Petitioners submit that there was no basis for the CA to rule that respondent was illegally dismissed since more than sufficient proof was adduced to show his habitual absenteeism and abandonment of work as when he further incurred additional absences after June 15, 2001 and subsequently went on AWOL; when he completely ignored all the notices/memoranda sent to him; when he never demanded for reinstatement in his September 24, 2001 demand letter, complaint and position paper before the Labor Arbiter; when it took him four months before filing an illegal dismissal complaint; and when he was later found to have been working for another company.

    Petitioners also question the veracity of the documents presented by respondent to prove his entitlement to commissions, to wit: the two check vouchers[25] and the purported list[26] of vessels allegedly constructed and repaired by the company. Petitioners insist that the check vouchers neither prove that commissions were paid on account of a repair or construction of a vessel nor were admissible to prove that a regular commission is given for every vessel that is constructed/repaired by the company under respondent's supervision. The list of the vessels, on the other hand, cannot be used as basis in arriving at the amount of commissions due because it is self-serving, unsigned, unverified and merely enumerates a list of names of vessels which does not prove anything. Therefore, the award of commissions was based on unsupported assertions of respondent.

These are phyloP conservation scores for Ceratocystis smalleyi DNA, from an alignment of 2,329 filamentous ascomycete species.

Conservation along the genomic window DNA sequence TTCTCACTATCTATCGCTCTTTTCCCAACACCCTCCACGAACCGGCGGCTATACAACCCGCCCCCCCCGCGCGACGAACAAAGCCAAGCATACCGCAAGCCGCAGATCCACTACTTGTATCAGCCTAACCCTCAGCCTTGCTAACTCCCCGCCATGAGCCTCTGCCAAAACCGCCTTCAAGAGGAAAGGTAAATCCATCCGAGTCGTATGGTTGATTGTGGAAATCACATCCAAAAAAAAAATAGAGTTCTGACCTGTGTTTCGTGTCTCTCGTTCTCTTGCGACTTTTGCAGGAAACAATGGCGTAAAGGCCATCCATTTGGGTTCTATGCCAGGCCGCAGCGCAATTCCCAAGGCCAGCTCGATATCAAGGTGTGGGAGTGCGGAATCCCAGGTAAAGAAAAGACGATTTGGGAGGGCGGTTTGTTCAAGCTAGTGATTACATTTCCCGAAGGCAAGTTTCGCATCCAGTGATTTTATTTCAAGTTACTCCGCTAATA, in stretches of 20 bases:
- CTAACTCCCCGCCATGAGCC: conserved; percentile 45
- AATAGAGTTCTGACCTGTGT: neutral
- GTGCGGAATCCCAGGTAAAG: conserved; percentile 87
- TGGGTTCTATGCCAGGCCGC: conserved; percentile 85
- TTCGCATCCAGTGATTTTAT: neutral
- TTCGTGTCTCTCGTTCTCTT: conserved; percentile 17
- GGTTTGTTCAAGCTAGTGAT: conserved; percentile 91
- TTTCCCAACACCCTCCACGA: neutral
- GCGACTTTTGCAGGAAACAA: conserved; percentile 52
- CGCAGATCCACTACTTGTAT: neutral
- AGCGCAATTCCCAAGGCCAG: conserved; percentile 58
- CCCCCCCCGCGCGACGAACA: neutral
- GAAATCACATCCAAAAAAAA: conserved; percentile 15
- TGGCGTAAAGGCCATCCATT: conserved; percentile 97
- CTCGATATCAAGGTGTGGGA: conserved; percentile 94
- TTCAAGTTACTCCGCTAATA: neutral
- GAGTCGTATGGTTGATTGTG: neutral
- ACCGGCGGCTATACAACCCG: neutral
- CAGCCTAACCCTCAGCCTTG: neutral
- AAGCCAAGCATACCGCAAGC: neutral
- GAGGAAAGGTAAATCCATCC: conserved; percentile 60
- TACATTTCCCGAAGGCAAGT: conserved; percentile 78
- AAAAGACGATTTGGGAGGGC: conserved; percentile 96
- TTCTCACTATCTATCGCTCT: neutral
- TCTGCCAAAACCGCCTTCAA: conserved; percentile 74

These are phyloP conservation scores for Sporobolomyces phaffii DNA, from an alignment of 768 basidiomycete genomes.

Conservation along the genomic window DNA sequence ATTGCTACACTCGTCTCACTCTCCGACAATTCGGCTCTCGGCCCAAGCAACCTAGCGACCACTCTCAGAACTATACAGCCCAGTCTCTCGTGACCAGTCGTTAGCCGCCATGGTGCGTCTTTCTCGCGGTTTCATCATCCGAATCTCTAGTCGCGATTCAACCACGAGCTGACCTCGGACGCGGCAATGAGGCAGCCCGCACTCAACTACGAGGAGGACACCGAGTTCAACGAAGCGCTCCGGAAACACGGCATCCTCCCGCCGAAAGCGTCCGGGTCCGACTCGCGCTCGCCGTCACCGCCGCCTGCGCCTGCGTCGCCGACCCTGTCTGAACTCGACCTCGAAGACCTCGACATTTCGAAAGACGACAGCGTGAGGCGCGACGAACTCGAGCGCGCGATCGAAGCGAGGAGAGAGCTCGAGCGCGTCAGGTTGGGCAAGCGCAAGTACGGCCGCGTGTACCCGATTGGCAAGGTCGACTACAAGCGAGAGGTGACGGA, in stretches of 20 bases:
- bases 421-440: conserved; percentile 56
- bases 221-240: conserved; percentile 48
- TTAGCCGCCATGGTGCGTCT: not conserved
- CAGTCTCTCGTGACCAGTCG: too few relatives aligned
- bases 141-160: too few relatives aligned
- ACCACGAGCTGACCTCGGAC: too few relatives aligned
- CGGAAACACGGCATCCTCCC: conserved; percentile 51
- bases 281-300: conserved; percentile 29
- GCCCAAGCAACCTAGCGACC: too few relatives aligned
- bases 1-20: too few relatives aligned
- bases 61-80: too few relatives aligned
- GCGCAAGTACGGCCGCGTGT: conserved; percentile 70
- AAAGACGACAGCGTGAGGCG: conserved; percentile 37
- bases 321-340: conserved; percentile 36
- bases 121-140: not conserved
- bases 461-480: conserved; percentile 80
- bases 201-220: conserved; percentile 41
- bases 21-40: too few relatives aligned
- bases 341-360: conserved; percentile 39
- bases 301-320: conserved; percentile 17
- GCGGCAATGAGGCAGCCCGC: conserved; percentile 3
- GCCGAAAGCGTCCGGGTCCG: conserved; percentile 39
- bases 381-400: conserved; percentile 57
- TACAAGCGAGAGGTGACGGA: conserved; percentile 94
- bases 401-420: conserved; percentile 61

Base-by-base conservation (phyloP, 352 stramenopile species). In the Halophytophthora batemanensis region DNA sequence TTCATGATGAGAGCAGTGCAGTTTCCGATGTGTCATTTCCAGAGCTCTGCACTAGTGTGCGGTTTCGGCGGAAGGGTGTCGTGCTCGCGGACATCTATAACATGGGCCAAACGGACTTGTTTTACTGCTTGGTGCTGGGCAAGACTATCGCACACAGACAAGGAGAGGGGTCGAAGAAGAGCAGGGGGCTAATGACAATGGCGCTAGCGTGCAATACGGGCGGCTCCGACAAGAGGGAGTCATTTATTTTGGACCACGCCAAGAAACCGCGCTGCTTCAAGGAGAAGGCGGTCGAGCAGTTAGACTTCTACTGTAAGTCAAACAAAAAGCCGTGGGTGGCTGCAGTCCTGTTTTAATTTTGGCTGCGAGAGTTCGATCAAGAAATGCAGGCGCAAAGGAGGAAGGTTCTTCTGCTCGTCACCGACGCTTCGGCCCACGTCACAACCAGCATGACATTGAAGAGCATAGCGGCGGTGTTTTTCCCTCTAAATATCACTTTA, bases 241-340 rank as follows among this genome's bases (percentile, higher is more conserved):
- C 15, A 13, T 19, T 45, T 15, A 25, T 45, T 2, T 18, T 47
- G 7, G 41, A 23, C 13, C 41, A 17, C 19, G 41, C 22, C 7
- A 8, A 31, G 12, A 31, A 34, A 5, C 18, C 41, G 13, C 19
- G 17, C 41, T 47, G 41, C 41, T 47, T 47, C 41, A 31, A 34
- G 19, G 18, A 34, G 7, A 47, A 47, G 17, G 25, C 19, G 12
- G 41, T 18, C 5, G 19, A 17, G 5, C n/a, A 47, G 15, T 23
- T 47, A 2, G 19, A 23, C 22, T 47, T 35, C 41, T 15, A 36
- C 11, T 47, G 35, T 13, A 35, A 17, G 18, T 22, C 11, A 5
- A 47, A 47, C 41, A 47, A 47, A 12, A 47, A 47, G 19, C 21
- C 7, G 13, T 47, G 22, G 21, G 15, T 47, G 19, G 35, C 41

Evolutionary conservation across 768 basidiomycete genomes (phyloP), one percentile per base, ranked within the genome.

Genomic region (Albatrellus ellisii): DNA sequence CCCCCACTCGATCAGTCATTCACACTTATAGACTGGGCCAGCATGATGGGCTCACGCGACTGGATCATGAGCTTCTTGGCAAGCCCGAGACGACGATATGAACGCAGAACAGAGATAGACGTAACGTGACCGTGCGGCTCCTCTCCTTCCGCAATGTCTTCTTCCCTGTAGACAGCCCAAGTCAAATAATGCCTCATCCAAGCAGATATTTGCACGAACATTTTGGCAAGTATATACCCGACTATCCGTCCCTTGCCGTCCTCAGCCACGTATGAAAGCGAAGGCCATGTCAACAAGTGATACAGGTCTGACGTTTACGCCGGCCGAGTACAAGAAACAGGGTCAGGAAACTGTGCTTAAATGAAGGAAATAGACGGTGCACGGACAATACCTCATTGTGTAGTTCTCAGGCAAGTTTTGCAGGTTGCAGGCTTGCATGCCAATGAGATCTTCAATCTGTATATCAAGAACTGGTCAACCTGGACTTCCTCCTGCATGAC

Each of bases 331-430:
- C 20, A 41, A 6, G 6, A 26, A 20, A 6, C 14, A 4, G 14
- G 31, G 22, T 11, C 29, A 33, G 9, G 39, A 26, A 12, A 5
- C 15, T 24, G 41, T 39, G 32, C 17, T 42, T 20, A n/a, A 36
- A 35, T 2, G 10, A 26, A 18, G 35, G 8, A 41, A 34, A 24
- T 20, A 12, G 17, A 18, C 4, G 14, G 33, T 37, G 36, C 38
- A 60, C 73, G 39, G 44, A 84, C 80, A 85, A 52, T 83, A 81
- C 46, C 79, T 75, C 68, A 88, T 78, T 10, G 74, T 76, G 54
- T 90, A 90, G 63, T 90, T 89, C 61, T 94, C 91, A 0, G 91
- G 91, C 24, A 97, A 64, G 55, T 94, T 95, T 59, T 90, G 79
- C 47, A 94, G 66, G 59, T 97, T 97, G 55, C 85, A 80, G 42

Petitioners also insist that petitioner Rosit, being an officer of the company, has a personality distinct from that of petitioner Harpoon and that no proof was adduced to show that he acted with malice or bad faith hence no liability, solidary or otherwise, should be imposed on him.

    Our Ruling

    The petition is partly meritorious.

    Respondent was illegally dismissed for failure
    of petitioners to prove the existence of a just
    cause for his dismissal.


    Petitioners reiterate that respondent was a habitual absentee as indubitably shown by his time card for the period covering June 1-15, 2001,[27] payroll[28] for the same period as well as the memoranda[29] enumerating his absences subsequent to

    June 15, 2001.

    Respondent belies these claims and explained that his absence for three days as reflected in the time card was due to petitioner Rosit's prohibition for them to report for work owing to the latter's hospitalization. He claims that he was illegally terminated on June 15, 2001 and was subsequently prevented from entering company premises. In defense, petitioners deny terminating respondent on June 15, 2001, maintaining that petitioner Rosit merely reminded him of his numerous absences. However, in defiance of the company's order, respondent continued to absent himself, went on AWOL and abandoned his work.